Immigrant Advocates File Second Lawsuit Asking Federal Court to Order Immediate Release of Detained Migrants Due to COVID-19 Risk
Immigrant advocates on Monday filed a second lawsuit in federal court, requesting the immediate release of 13 people who are at high risk for severe illness or death from COVID-19. Since the lawsuit was filed one of the petitioners has been released. The remaining 12 petitioners are detained in two Immigration and Customs Enforcement (ICE) facilities in Eloy, AZ, both of which have outbreaks of COVID-19. The case was brought by the Florence Immigrant & Refugee Rights Project (Florence Project), the American Civil Liberties Union (ACLU), the ACLU of Arizona (ACLU AZ), and Perkins Coie LLP. The same coalition filed a previous lawsuit in April, in which a federal judge found that conditions in detention centers “pose an objectively unreasonable risk of transmission of COVID-19 and a resulting substantial risk of seriously harm to Petitioner’s health and ultimate safety.”
Nine of the 12 petitioners are detained in the Core Civic La Palma Correctional Center, where ICE has reported 78 confirmed cases of COVID-19. The other three are detained at the Core Civic Eloy Detention Center, where there are 22 confirmed cases of COVID-19.
The 12 petitioners are adults ranging in age from 18 to 49, who hail from all over the world and all have medical conditions that put them at acute, imminent risk for complications or even death if they contract COVID-19. One petitioner, Joaquin, a Venezuelan asylum seeker, has already contracted COVID-19 and was in isolation. Joaquin is just 18 years old and has bilateral pneumonia and severe asthma. He is fleeing political persecution and was brutally beaten in his home country.
“People detained in these facilities continue to be at severe risk because the facilities’ plans are both insufficient and not being effectively implemented,” said Laura Belous, Florence Project Advocacy Attorney. “Release from detention is the only option to protect the health and safety of detained migrants.”
The Florence Project has previously filed humanitarian parole requests for each of the petitioners, and ICE has the discretion to release them at any time, but has yet to do so.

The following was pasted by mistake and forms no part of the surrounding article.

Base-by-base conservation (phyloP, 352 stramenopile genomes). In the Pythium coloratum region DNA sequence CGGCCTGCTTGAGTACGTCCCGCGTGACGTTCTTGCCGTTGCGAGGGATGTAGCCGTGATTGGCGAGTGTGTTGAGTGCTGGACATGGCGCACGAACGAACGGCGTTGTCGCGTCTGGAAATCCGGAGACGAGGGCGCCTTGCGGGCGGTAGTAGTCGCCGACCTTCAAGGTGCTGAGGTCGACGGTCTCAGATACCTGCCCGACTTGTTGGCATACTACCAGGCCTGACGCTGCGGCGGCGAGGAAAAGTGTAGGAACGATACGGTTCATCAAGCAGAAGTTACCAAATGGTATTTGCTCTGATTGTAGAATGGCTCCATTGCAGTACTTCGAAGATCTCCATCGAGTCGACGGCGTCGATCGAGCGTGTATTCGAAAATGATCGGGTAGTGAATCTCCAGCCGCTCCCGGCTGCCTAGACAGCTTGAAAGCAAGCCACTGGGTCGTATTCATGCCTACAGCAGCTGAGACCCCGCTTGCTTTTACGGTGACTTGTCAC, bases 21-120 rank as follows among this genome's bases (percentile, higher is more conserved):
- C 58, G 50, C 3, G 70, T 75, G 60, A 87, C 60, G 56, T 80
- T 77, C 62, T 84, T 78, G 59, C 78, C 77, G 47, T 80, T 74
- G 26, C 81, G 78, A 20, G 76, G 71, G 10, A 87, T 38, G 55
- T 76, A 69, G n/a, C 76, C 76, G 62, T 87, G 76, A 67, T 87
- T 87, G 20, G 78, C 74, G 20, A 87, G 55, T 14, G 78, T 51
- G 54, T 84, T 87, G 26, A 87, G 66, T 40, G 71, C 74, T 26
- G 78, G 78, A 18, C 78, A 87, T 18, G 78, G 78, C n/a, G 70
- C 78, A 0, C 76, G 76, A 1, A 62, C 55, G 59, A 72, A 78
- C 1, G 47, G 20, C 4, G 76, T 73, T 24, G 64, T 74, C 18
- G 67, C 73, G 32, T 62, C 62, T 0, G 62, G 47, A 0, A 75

“Our recent investigation of conditions of confinement at La Palma exposed widespread lack of sanitation, inadequate medical care, and abusive and retaliatory staff—and this was before COVID-19,” said Eunice Cho, senior staff attorney at the ACLU’s National Prison Project. “The conditions at these facilities were dangerous before the pandemic, and have become even more deadly now. ICE has a constitutional mandate to ensure safety and should release these detainees. It is atrocious that private prison companies continue to profit off the civil detention of immigrants during this deadly pandemic. This is not the country we aspire to be.”
“ICE and Core Civic have not done enough to protect detained migrants. It is simply impossible to effectively practice social distancing and protect oneself in these facilities,” said Victoria López, Advocacy and Legal Director at the ACLU of Arizona. “Additionally, our clients have told us that they are not getting nutritious food or proper sanitation supplies and report delays in access to medical care for many days and even weeks. We brought this suit to protect their basic human rights and demand their immediate release from detention.”
People in immigration detention are extremely vulnerable to the spread of infectious disease and the conditions in these facilities “amount to punishment and violate the Due Process Clause of the Fifth Amendment,” as a federal judge noted in our first lawsuit, Urdaneta v. Keeton.
The complaint is available here.